The mental health benefits associated with gratitude journaling are well-known. Since I’ve written about them before, I won’t repeat the information here.
However, gratitude journaling is not just about giving thanks.
For example, when my children were younger we read the picture book, Could be Worse! by James Stevenson. After each negative experience, Grandpa would always quip: Could be worse. When life is difficult and joy seems distant, I begin this challenge. I imagine how life could be worse. I could not have a warm home … or nutritious meals … or adequate clothing. This exercise alone helps me to practice gratitude.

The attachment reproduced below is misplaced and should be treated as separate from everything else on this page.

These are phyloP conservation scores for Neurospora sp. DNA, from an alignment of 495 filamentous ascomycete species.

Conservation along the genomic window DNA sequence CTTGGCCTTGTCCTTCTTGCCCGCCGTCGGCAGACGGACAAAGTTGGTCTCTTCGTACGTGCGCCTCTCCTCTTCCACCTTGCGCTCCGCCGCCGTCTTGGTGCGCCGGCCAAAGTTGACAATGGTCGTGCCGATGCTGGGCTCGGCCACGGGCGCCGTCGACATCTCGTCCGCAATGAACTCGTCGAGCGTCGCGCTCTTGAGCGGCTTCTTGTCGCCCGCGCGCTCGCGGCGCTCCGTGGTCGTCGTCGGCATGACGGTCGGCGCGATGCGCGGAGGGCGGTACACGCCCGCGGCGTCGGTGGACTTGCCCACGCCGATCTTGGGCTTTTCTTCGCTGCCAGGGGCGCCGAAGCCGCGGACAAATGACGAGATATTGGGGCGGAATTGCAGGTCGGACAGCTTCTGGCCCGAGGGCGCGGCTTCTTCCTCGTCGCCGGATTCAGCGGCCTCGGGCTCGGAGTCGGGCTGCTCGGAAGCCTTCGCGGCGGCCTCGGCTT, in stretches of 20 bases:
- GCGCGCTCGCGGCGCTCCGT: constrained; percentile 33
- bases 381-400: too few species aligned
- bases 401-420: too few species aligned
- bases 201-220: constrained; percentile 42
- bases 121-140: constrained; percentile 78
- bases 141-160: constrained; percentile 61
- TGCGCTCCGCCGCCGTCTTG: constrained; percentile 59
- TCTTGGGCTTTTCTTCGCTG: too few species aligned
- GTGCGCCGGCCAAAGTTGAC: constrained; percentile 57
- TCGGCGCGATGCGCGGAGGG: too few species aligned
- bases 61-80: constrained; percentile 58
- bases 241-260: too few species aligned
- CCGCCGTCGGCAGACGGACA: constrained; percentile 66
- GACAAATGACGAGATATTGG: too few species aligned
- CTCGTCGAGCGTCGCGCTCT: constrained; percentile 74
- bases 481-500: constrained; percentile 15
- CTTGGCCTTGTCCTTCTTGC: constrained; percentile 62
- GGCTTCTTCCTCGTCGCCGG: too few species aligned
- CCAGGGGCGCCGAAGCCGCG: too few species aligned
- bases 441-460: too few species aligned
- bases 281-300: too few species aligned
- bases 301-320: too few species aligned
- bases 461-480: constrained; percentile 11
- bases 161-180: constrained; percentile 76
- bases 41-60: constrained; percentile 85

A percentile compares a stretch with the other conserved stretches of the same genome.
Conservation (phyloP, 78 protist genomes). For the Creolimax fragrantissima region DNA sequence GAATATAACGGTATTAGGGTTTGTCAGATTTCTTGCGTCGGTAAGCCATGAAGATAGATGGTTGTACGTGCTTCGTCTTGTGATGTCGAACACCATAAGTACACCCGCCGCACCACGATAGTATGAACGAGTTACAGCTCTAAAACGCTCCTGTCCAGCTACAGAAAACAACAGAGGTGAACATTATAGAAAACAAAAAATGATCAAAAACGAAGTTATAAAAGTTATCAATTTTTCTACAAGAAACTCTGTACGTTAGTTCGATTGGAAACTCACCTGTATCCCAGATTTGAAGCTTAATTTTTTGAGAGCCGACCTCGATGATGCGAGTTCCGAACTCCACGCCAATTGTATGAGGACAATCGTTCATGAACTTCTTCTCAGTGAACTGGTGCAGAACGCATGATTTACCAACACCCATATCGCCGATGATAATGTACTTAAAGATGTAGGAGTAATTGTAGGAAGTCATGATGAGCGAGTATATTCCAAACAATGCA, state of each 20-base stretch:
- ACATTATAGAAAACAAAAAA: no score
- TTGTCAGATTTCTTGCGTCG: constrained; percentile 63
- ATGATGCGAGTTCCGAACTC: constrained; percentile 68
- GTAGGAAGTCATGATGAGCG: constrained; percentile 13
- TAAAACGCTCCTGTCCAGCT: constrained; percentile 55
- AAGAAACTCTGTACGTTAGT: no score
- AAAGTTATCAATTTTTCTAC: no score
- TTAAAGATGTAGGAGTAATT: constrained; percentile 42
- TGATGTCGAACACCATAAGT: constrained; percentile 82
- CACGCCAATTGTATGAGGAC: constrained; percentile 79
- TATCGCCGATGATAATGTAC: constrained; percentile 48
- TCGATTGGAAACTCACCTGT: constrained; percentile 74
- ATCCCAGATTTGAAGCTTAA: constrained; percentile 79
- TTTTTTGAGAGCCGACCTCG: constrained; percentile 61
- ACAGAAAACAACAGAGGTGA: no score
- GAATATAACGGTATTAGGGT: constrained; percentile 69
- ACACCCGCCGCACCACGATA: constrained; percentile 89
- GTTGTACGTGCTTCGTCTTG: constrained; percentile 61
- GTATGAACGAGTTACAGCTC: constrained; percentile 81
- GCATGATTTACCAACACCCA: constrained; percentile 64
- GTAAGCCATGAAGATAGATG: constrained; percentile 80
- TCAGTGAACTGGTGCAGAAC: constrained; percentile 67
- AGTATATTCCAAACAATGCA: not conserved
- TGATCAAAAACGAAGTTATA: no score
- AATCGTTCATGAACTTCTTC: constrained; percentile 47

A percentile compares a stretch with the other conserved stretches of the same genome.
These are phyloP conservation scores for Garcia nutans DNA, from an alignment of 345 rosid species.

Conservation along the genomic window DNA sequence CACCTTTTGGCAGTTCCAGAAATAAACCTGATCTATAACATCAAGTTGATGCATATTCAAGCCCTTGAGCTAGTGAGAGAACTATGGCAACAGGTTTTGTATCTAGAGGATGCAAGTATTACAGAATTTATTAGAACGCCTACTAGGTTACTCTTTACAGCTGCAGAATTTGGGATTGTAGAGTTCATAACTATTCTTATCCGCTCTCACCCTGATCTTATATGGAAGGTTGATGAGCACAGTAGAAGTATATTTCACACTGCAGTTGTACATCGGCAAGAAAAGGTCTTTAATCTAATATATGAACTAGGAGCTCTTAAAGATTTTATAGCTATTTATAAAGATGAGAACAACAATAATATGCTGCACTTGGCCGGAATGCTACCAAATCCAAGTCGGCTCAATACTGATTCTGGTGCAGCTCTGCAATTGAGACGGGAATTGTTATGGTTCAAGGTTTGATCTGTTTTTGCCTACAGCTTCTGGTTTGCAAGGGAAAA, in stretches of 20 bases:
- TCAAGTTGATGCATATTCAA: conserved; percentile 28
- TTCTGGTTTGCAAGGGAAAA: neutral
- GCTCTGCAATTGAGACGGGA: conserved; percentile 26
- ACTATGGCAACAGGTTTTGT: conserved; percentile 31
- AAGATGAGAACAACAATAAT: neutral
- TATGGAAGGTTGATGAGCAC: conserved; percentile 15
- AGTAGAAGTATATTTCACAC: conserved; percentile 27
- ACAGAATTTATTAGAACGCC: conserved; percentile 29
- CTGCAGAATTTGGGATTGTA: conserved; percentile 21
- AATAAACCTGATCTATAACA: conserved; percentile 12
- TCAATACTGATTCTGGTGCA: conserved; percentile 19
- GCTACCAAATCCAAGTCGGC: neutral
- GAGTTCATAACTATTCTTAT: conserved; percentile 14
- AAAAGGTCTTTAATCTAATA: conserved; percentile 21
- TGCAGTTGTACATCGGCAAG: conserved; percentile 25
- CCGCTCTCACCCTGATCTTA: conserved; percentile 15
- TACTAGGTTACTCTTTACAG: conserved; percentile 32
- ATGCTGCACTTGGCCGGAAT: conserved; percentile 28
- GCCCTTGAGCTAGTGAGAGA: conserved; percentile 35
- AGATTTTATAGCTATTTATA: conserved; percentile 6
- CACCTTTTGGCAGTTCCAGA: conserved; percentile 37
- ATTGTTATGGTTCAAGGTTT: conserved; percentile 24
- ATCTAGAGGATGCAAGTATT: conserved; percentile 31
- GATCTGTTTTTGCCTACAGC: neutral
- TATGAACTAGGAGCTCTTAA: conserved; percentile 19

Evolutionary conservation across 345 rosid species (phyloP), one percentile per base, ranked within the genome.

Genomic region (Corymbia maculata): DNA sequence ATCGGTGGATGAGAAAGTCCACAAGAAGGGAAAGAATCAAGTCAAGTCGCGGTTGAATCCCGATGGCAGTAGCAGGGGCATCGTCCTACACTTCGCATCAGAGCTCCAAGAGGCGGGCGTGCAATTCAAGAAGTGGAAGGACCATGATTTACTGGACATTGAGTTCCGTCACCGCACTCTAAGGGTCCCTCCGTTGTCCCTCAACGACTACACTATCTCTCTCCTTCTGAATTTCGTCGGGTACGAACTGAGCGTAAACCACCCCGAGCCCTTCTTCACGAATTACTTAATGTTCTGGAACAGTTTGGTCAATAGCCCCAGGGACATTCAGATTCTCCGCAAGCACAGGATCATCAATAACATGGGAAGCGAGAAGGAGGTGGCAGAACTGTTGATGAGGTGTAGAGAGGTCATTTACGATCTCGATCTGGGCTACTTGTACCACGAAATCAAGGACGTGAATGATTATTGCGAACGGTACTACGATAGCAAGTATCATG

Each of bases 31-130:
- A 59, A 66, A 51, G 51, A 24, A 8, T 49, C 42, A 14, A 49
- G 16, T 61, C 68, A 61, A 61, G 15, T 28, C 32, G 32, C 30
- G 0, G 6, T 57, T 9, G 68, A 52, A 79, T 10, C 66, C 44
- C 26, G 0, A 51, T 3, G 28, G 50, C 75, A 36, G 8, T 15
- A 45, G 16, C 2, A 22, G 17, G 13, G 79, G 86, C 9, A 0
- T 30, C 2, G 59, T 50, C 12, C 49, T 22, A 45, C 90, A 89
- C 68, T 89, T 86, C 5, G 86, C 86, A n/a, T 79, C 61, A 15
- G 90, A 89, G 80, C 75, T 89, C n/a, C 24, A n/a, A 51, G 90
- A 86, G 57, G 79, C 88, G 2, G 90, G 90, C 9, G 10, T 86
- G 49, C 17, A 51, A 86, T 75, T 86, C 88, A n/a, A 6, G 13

Another similar exercise is to count my blessings. How was I blessed today? It could be as simple as the warm sun shining through the open window, or the first green blade of grass after a particularly hard winter. Once I write one blessing, more come to mind. Blessings exponentially multiply.
Consider modifying the prompt. How am I (or could be) a blessing to others? Helping someone else when they are down is a sure fire way to raise our own spirits.
(Photo credit: John Hain from Pixaby)